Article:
On Jeju Island, South Korea Has a Yemeni Refugee Problem

Published August 14th, 2018 - 01:41 GMT


  • 500 Yemeni refugees await their fate on Jeju Island, South Korea
  • Exploiting Visa loopholes to claim asylum in South Korea, they have faced backlash in Korea
  • A majority want them out of the country, and many suspect them to be 'fake refugees'
  • South Korea's obligations to refugees is being tested in ways its society is not prepared for


By Ty Joplin


One of South Korea’s most visited tourist destinations is Jeju Island.

Located just off Korea’s southern coast, Jeju offers a moderate climate in every season, beautiful and scenic ponds and is relatively cheap to get to for a beach-going weekend. It is also home to about 500 asylum seekers from Yemen, who fled one of the world’s worst humanitarian crises only to be met with protests calling them fake refugees, demanding they leave.

South Korea has a refugee problem. Far-right and progressive movements inside South Korea have combined forces to reject the refugees, and though the government will decide on the asylum cases in the next six months, they accept only about one to two percent of all asylum seekers on average.


Jeju Island (Flickr)

The government is stuck between a rock and a hard place: thousands of South Koreans have mobilized against the refugees to force them out, while scrutiny from media and activist organizations are letting the government know that ‘the whole world is watching.’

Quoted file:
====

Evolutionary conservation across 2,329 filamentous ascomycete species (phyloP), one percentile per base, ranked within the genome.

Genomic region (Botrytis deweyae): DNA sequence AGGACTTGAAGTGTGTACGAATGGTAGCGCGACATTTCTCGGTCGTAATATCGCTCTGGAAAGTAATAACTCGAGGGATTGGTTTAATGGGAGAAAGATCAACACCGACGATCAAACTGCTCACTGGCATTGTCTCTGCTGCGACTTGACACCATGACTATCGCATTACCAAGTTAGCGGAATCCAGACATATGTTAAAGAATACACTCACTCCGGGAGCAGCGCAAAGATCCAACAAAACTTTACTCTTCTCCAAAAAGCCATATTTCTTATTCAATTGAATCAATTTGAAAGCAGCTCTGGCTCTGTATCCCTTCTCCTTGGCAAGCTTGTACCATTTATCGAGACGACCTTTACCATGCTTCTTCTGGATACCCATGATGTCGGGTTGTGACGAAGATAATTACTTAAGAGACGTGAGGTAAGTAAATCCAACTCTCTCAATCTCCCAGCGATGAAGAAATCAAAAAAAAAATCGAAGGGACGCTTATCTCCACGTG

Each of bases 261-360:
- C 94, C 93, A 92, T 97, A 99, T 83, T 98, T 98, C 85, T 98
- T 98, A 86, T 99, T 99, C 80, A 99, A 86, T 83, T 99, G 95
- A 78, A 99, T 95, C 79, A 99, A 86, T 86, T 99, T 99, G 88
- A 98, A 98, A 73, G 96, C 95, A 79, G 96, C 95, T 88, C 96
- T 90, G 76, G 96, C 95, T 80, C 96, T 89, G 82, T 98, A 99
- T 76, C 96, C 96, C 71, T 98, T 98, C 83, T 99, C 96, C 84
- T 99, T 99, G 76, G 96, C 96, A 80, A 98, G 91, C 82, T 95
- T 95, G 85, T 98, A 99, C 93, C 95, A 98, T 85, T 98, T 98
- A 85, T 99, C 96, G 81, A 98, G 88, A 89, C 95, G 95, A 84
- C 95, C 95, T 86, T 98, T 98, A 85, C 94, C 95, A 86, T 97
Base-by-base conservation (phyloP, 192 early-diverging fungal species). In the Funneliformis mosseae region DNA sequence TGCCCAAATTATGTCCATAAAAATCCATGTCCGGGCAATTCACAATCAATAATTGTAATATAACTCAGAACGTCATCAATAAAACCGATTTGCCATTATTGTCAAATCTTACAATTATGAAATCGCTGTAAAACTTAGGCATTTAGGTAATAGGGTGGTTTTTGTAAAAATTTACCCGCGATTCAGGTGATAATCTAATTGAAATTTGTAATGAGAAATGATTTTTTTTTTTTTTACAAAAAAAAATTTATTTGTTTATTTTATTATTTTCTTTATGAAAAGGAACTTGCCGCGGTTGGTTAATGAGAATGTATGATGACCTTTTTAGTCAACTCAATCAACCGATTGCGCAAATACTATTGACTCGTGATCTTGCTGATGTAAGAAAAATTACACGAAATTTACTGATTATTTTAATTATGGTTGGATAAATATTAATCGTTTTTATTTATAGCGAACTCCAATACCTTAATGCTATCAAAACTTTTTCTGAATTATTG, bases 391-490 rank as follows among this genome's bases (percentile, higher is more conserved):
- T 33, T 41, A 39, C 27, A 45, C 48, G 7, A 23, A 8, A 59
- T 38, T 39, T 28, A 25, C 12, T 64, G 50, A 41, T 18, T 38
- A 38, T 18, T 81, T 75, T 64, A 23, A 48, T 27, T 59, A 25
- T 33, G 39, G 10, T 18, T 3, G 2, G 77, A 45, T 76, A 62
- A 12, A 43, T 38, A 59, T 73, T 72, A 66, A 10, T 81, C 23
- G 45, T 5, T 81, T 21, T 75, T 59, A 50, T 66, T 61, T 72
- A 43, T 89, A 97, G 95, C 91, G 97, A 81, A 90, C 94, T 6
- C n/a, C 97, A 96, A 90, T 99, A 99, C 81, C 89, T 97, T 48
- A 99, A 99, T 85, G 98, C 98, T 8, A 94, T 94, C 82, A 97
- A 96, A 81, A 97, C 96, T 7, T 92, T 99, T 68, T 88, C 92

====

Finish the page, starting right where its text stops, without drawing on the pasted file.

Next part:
South Korea’s reaction to a handful of asylum seekers illustrates a broader trend happening in the world, where developed countries are lashing out against refugees from the Middle East, for fear their presence will bring crime and irreversible cultural changes.


How did 500 Yemeni Refugees Get to Jeju Island?

Refugees from Yemen await consultations at an immigration centre in Jeju, South Korea. (AFP/FILE)

The most obvious question regarding the refugees is how they managed to get from Yemen to a little-known South Korean island.

A few Yemeni refugees trickled into South Korea before 2018. There were only 47 Yemeni asylum seekers in South Korea in 2017.

About 2,800 of them made their way first to Malaysia. Malaysia has a relatively relaxed policy towards tourism and visas, which allowed the asylum seekers to enter the country without a prior visa.

At the end of 2017, Air Asia began offering cheap and direct flights from Malaysia to Jeju Island. The island’s economy itself is based primarily around tourism and began to suffer when Chinese tourism to the island began to dry up. Many were concerned about the flare-up between North and South Korea and the subsequent deployment of Terminal High Altitude Area Defense (THAAD) systems made to intercept North Korean missiles.

As their 90-day visa free windows in Malaysia were running out, hundreds of the Yemeni asylum seekers flew to Jeju, which offers citizens of most nationalities 30-day stays without a visa.

“Refugees will always find a way to get to a place where they can find safety and stability,” said Evan Jones, Secretary General of the Asia Pacific Refugee Rights Network, to Al Bawaba.